Haham of the Sephardic community in London; born at Venice 1654; died in London Jan. 10, 1728. He first practised as a physician and officiated as a Jewish preacher at Leghorn, Italy. There he wrote in Italian a work entitled "Paschologia" (Cologne, 1702), in which he dealt with the differences of calculation in the calendars of the Greek, Roman, and Jewish churches, and demonstrated the errors which had crept into the calendar from the Council of Nice until 1692. In 1702 Nieto succeeded Solomon Ayllon as ecclesiastical chief of the Portuguese Jews in London; and two years after his settlement in that city he published his theological treatise, "Della Divina Providencia, ó sea Naturalezza Universal, ó Natura Naturante" (London, 1704). This work provoked much opposition against him; and it was used by his opponents as ground for accusing him openly of Spinozism, which at that period was equivalent to atheism. However, Ẓebi Ashkenazi, who was called in as arbitrator, decided in his favor (Ḥakam Ẓebi, Responsa, No. 18).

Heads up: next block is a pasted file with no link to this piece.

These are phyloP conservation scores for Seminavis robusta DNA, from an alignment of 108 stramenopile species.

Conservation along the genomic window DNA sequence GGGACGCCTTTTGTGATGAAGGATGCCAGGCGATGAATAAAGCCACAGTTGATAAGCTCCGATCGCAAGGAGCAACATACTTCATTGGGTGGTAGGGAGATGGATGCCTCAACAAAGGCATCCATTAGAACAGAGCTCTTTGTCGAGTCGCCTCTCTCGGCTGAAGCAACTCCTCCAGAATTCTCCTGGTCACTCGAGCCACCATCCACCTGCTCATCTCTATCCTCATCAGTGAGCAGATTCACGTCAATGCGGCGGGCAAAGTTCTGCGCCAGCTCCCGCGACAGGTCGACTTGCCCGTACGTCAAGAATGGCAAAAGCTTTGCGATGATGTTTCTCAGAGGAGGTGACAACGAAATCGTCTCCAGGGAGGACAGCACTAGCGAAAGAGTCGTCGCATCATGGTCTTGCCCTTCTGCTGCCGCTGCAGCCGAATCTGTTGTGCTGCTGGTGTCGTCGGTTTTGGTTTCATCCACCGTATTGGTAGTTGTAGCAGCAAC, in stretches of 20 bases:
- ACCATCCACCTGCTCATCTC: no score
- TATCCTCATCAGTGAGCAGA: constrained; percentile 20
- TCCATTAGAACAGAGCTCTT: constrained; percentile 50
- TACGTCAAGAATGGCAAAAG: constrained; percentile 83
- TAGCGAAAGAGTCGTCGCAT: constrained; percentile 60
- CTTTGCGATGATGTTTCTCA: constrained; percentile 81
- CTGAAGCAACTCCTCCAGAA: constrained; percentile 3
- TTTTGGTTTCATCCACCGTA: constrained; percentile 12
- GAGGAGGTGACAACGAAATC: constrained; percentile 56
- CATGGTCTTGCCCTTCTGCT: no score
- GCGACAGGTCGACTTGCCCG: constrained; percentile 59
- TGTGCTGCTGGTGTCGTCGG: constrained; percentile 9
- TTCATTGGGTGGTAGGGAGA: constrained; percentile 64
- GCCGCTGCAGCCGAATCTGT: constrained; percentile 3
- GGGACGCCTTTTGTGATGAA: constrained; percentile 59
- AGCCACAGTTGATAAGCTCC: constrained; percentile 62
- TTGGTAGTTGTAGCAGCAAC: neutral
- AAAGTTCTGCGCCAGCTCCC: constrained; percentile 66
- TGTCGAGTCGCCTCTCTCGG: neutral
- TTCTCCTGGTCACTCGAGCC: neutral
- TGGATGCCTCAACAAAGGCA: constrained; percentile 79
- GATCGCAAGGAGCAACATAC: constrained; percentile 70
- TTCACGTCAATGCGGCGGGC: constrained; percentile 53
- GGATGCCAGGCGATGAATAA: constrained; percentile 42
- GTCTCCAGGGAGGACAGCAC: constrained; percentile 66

Nieto was a powerful controversialist. In his "Maṭṭeh Dan," or "Kuzari Ḥeleḳ Sheni" (London, 1714), written in Hebrew and Spanish on the model of the "Cuzari" of Judah ha-Levi, he defended the oral law against the Karaites, and showed that the contradictions of the Talmud lay not in essentials but in externals. He waged war untiringly on the supportersof the Shabbethaian heresies, which he regarded as dangerous to the best interests of Judaism, and in this connection wrote his "Esh Dat" (London, 1715) against Ḥayyun.
Nieto was one of the most accomplished Jews of his time and was equally distinguished as philosopher, physician, poet, mathematician, astronomer, and theologian. A prolific writer, his intercourse with Christian scholars was extensive, especially with Ungar, the bibliographer. Nieto was the first to fix the time for the beginning of Sabbath eve for the latitude of England.
- Steinschneider, Cat. Bodl. col. 881;
- Kayserling, Gesch. der Juden in Portugal, pp. 325-326;
- Jew. World, Dec. 19, 1879;
- Wolf, Bibl. Hebr. iii.;
- Cat. Anglo-Jew. Hist. Exh. 1887;
- portrait in Jew. Chron. June 28, 1901.